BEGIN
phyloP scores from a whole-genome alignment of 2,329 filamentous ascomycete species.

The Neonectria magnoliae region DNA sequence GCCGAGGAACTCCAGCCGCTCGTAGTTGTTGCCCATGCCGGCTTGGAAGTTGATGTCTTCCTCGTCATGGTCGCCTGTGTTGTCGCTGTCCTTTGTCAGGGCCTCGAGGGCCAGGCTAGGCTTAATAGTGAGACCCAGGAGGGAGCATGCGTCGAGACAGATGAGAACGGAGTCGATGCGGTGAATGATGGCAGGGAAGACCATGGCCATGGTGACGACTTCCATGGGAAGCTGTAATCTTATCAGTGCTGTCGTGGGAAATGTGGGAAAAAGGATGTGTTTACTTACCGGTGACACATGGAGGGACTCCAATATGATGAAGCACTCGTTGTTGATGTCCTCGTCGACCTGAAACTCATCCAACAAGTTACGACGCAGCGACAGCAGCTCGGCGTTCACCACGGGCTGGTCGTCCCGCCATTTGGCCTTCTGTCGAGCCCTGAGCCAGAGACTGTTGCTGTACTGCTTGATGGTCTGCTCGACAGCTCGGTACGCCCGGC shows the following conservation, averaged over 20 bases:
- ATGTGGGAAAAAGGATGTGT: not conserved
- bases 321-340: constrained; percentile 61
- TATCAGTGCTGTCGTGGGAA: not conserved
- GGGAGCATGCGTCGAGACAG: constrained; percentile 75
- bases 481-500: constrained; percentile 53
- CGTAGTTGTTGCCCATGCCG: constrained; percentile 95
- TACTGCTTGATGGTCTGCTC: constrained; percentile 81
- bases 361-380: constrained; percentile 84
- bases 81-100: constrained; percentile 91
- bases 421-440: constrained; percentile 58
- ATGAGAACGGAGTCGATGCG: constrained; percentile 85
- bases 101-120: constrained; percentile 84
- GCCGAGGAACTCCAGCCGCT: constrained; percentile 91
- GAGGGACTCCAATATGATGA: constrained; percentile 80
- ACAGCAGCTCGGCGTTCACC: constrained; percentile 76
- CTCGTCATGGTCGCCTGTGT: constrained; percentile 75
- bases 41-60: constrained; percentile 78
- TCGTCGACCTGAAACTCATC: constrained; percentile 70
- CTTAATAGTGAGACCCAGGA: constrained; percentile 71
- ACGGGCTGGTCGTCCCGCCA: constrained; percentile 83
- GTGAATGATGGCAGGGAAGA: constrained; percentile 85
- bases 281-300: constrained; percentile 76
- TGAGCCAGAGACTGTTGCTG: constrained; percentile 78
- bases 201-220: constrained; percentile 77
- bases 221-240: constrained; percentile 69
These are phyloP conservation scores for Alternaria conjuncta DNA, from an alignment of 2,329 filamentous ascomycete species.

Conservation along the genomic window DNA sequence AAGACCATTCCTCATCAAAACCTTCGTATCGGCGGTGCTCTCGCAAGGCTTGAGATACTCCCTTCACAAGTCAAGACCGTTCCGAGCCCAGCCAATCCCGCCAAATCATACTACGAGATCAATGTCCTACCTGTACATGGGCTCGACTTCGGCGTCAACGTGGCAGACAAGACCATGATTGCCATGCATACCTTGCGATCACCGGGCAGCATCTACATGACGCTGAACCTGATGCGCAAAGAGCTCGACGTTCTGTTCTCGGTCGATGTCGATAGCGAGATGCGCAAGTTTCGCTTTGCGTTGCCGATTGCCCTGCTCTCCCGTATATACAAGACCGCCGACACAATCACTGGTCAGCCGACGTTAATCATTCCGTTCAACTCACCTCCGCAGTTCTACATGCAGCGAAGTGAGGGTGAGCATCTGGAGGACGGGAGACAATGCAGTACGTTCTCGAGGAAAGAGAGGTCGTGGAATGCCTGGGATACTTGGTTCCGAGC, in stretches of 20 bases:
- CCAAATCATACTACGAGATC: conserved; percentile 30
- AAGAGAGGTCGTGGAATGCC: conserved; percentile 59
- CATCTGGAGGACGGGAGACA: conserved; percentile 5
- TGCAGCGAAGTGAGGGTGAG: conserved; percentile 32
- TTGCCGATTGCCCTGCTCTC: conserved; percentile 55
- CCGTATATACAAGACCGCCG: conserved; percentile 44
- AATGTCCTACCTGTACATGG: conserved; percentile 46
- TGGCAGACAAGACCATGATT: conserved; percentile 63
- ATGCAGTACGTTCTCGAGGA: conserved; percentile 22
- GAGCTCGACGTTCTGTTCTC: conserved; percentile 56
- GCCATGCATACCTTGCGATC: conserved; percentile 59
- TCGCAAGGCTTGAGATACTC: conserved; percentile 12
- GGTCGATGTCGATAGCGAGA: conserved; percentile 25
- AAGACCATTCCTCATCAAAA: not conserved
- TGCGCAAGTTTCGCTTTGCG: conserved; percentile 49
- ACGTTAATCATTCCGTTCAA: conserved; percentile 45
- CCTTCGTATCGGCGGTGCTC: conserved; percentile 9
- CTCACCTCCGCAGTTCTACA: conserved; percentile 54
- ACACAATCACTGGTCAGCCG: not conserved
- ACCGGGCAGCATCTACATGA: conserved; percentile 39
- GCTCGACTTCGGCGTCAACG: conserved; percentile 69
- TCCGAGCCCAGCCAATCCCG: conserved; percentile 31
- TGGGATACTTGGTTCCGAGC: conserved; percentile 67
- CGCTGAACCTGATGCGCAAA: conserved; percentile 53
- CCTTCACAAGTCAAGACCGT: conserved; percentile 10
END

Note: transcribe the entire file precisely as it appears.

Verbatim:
phyloP scores from a whole-genome alignment of 2,329 filamentous ascomycete species.

The Neonectria magnoliae region DNA sequence GCCGAGGAACTCCAGCCGCTCGTAGTTGTTGCCCATGCCGGCTTGGAAGTTGATGTCTTCCTCGTCATGGTCGCCTGTGTTGTCGCTGTCCTTTGTCAGGGCCTCGAGGGCCAGGCTAGGCTTAATAGTGAGACCCAGGAGGGAGCATGCGTCGAGACAGATGAGAACGGAGTCGATGCGGTGAATGATGGCAGGGAAGACCATGGCCATGGTGACGACTTCCATGGGAAGCTGTAATCTTATCAGTGCTGTCGTGGGAAATGTGGGAAAAAGGATGTGTTTACTTACCGGTGACACATGGAGGGACTCCAATATGATGAAGCACTCGTTGTTGATGTCCTCGTCGACCTGAAACTCATCCAACAAGTTACGACGCAGCGACAGCAGCTCGGCGTTCACCACGGGCTGGTCGTCCCGCCATTTGGCCTTCTGTCGAGCCCTGAGCCAGAGACTGTTGCTGTACTGCTTGATGGTCTGCTCGACAGCTCGGTACGCCCGGC shows the following conservation, averaged over 20 bases:
- ATGTGGGAAAAAGGATGTGT: not conserved
- bases 321-340: constrained; percentile 61
- TATCAGTGCTGTCGTGGGAA: not conserved
- GGGAGCATGCGTCGAGACAG: constrained; percentile 75
- bases 481-500: constrained; percentile 53
- CGTAGTTGTTGCCCATGCCG: constrained; percentile 95
- TACTGCTTGATGGTCTGCTC: constrained; percentile 81
- bases 361-380: constrained; percentile 84
- bases 81-100: constrained; percentile 91
- bases 421-440: constrained; percentile 58
- ATGAGAACGGAGTCGATGCG: constrained; percentile 85
- bases 101-120: constrained; percentile 84
- GCCGAGGAACTCCAGCCGCT: constrained; percentile 91
- GAGGGACTCCAATATGATGA: constrained; percentile 80
- ACAGCAGCTCGGCGTTCACC: constrained; percentile 76
- CTCGTCATGGTCGCCTGTGT: constrained; percentile 75
- bases 41-60: constrained; percentile 78
- TCGTCGACCTGAAACTCATC: constrained; percentile 70
- CTTAATAGTGAGACCCAGGA: constrained; percentile 71
- ACGGGCTGGTCGTCCCGCCA: constrained; percentile 83
- GTGAATGATGGCAGGGAAGA: constrained; percentile 85
- bases 281-300: constrained; percentile 76
- TGAGCCAGAGACTGTTGCTG: constrained; percentile 78
- bases 201-220: constrained; percentile 77
- bases 221-240: constrained; percentile 69
These are phyloP conservation scores for Alternaria conjuncta DNA, from an alignment of 2,329 filamentous ascomycete species.

Conservation along the genomic window DNA sequence AAGACCATTCCTCATCAAAACCTTCGTATCGGCGGTGCTCTCGCAAGGCTTGAGATACTCCCTTCACAAGTCAAGACCGTTCCGAGCCCAGCCAATCCCGCCAAATCATACTACGAGATCAATGTCCTACCTGTACATGGGCTCGACTTCGGCGTCAACGTGGCAGACAAGACCATGATTGCCATGCATACCTTGCGATCACCGGGCAGCATCTACATGACGCTGAACCTGATGCGCAAAGAGCTCGACGTTCTGTTCTCGGTCGATGTCGATAGCGAGATGCGCAAGTTTCGCTTTGCGTTGCCGATTGCCCTGCTCTCCCGTATATACAAGACCGCCGACACAATCACTGGTCAGCCGACGTTAATCATTCCGTTCAACTCACCTCCGCAGTTCTACATGCAGCGAAGTGAGGGTGAGCATCTGGAGGACGGGAGACAATGCAGTACGTTCTCGAGGAAAGAGAGGTCGTGGAATGCCTGGGATACTTGGTTCCGAGC, in stretches of 20 bases:
- CCAAATCATACTACGAGATC: conserved; percentile 30
- AAGAGAGGTCGTGGAATGCC: conserved; percentile 59
- CATCTGGAGGACGGGAGACA: conserved; percentile 5
- TGCAGCGAAGTGAGGGTGAG: conserved; percentile 32
- TTGCCGATTGCCCTGCTCTC: conserved; percentile 55
- CCGTATATACAAGACCGCCG: conserved; percentile 44
- AATGTCCTACCTGTACATGG: conserved; percentile 46
- TGGCAGACAAGACCATGATT: conserved; percentile 63
- ATGCAGTACGTTCTCGAGGA: conserved; percentile 22
- GAGCTCGACGTTCTGTTCTC: conserved; percentile 56
- GCCATGCATACCTTGCGATC: conserved; percentile 59
- TCGCAAGGCTTGAGATACTC: conserved; percentile 12
- GGTCGATGTCGATAGCGAGA: conserved; percentile 25
- AAGACCATTCCTCATCAAAA: not conserved
- TGCGCAAGTTTCGCTTTGCG: conserved; percentile 49
- ACGTTAATCATTCCGTTCAA: conserved; percentile 45
- CCTTCGTATCGGCGGTGCTC: conserved; percentile 9
- CTCACCTCCGCAGTTCTACA: conserved; percentile 54
- ACACAATCACTGGTCAGCCG: not conserved
- ACCGGGCAGCATCTACATGA: conserved; percentile 39
- GCTCGACTTCGGCGTCAACG: conserved; percentile 69
- TCCGAGCCCAGCCAATCCCG: conserved; percentile 31
- TGGGATACTTGGTTCCGAGC: conserved; percentile 67
- CGCTGAACCTGATGCGCAAA: conserved; percentile 53
- CCTTCACAAGTCAAGACCGT: conserved; percentile 10